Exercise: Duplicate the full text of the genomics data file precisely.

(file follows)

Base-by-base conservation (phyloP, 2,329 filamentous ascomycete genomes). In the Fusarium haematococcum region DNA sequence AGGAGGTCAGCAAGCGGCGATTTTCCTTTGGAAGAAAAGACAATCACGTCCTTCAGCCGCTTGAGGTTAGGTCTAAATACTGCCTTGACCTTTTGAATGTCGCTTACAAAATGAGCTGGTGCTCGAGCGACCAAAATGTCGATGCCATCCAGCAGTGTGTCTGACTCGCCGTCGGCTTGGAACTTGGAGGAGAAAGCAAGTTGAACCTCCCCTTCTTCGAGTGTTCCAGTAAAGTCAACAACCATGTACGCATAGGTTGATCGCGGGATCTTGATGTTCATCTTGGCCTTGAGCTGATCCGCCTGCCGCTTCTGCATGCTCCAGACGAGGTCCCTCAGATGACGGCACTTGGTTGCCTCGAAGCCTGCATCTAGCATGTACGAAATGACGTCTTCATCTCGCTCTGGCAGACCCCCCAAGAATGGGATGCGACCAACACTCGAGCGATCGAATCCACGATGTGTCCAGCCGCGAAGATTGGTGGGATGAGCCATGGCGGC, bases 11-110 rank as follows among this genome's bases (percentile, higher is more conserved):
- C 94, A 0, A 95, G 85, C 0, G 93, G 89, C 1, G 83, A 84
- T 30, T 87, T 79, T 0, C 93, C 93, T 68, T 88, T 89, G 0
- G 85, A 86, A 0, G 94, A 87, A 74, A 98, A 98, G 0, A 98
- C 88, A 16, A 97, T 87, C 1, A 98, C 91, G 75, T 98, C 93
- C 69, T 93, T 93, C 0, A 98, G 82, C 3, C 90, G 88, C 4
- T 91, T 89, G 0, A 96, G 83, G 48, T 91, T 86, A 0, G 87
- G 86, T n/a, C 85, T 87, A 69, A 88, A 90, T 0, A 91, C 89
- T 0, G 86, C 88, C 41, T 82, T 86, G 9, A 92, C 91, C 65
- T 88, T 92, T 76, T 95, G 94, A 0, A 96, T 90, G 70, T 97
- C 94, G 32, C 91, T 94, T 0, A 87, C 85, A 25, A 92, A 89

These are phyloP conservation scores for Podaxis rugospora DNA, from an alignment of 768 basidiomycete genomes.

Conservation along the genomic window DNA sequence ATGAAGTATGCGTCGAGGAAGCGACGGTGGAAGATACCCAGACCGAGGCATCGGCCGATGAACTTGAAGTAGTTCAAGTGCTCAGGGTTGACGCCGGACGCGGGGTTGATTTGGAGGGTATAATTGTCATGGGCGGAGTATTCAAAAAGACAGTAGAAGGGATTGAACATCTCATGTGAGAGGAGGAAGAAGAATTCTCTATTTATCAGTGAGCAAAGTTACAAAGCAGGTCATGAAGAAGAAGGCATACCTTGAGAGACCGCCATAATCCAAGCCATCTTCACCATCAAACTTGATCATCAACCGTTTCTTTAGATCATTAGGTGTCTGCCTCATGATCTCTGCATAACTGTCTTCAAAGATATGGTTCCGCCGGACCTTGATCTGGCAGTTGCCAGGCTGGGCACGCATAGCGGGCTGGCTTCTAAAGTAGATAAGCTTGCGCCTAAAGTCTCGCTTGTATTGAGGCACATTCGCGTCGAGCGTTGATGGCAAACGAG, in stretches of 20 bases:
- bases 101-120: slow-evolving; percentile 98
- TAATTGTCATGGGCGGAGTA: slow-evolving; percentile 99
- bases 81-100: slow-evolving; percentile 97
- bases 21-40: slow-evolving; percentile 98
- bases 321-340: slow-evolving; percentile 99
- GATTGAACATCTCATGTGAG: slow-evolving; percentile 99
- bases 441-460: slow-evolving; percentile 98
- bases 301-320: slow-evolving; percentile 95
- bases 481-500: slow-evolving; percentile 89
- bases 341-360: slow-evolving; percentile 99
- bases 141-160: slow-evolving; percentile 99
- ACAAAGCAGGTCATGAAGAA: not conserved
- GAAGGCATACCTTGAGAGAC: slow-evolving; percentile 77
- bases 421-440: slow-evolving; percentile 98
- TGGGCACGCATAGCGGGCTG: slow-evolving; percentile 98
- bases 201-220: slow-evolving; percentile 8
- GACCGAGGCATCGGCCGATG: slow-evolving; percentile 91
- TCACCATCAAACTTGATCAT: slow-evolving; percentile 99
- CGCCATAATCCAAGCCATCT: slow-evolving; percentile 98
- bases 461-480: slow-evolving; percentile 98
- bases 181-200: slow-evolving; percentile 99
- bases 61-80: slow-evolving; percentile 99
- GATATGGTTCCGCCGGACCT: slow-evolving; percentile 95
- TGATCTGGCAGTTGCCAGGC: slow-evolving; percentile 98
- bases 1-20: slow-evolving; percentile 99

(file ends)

Base-by-base conservation (phyloP, 2,329 filamentous ascomycete genomes). In the Fusarium haematococcum region DNA sequence AGGAGGTCAGCAAGCGGCGATTTTCCTTTGGAAGAAAAGACAATCACGTCCTTCAGCCGCTTGAGGTTAGGTCTAAATACTGCCTTGACCTTTTGAATGTCGCTTACAAAATGAGCTGGTGCTCGAGCGACCAAAATGTCGATGCCATCCAGCAGTGTGTCTGACTCGCCGTCGGCTTGGAACTTGGAGGAGAAAGCAAGTTGAACCTCCCCTTCTTCGAGTGTTCCAGTAAAGTCAACAACCATGTACGCATAGGTTGATCGCGGGATCTTGATGTTCATCTTGGCCTTGAGCTGATCCGCCTGCCGCTTCTGCATGCTCCAGACGAGGTCCCTCAGATGACGGCACTTGGTTGCCTCGAAGCCTGCATCTAGCATGTACGAAATGACGTCTTCATCTCGCTCTGGCAGACCCCCCAAGAATGGGATGCGACCAACACTCGAGCGATCGAATCCACGATGTGTCCAGCCGCGAAGATTGGTGGGATGAGCCATGGCGGC, bases 11-110 rank as follows among this genome's bases (percentile, higher is more conserved):
- C 94, A 0, A 95, G 85, C 0, G 93, G 89, C 1, G 83, A 84
- T 30, T 87, T 79, T 0, C 93, C 93, T 68, T 88, T 89, G 0
- G 85, A 86, A 0, G 94, A 87, A 74, A 98, A 98, G 0, A 98
- C 88, A 16, A 97, T 87, C 1, A 98, C 91, G 75, T 98, C 93
- C 69, T 93, T 93, C 0, A 98, G 82, C 3, C 90, G 88, C 4
- T 91, T 89, G 0, A 96, G 83, G 48, T 91, T 86, A 0, G 87
- G 86, T n/a, C 85, T 87, A 69, A 88, A 90, T 0, A 91, C 89
- T 0, G 86, C 88, C 41, T 82, T 86, G 9, A 92, C 91, C 65
- T 88, T 92, T 76, T 95, G 94, A 0, A 96, T 90, G 70, T 97
- C 94, G 32, C 91, T 94, T 0, A 87, C 85, A 25, A 92, A 89

These are phyloP conservation scores for Podaxis rugospora DNA, from an alignment of 768 basidiomycete genomes.

Conservation along the genomic window DNA sequence ATGAAGTATGCGTCGAGGAAGCGACGGTGGAAGATACCCAGACCGAGGCATCGGCCGATGAACTTGAAGTAGTTCAAGTGCTCAGGGTTGACGCCGGACGCGGGGTTGATTTGGAGGGTATAATTGTCATGGGCGGAGTATTCAAAAAGACAGTAGAAGGGATTGAACATCTCATGTGAGAGGAGGAAGAAGAATTCTCTATTTATCAGTGAGCAAAGTTACAAAGCAGGTCATGAAGAAGAAGGCATACCTTGAGAGACCGCCATAATCCAAGCCATCTTCACCATCAAACTTGATCATCAACCGTTTCTTTAGATCATTAGGTGTCTGCCTCATGATCTCTGCATAACTGTCTTCAAAGATATGGTTCCGCCGGACCTTGATCTGGCAGTTGCCAGGCTGGGCACGCATAGCGGGCTGGCTTCTAAAGTAGATAAGCTTGCGCCTAAAGTCTCGCTTGTATTGAGGCACATTCGCGTCGAGCGTTGATGGCAAACGAG, in stretches of 20 bases:
- bases 101-120: slow-evolving; percentile 98
- TAATTGTCATGGGCGGAGTA: slow-evolving; percentile 99
- bases 81-100: slow-evolving; percentile 97
- bases 21-40: slow-evolving; percentile 98
- bases 321-340: slow-evolving; percentile 99
- GATTGAACATCTCATGTGAG: slow-evolving; percentile 99
- bases 441-460: slow-evolving; percentile 98
- bases 301-320: slow-evolving; percentile 95
- bases 481-500: slow-evolving; percentile 89
- bases 341-360: slow-evolving; percentile 99
- bases 141-160: slow-evolving; percentile 99
- ACAAAGCAGGTCATGAAGAA: not conserved
- GAAGGCATACCTTGAGAGAC: slow-evolving; percentile 77
- bases 421-440: slow-evolving; percentile 98
- TGGGCACGCATAGCGGGCTG: slow-evolving; percentile 98
- bases 201-220: slow-evolving; percentile 8
- GACCGAGGCATCGGCCGATG: slow-evolving; percentile 91
- TCACCATCAAACTTGATCAT: slow-evolving; percentile 99
- CGCCATAATCCAAGCCATCT: slow-evolving; percentile 98
- bases 461-480: slow-evolving; percentile 98
- bases 181-200: slow-evolving; percentile 99
- bases 61-80: slow-evolving; percentile 99
- GATATGGTTCCGCCGGACCT: slow-evolving; percentile 95
- TGATCTGGCAGTTGCCAGGC: slow-evolving; percentile 98
- bases 1-20: slow-evolving; percentile 99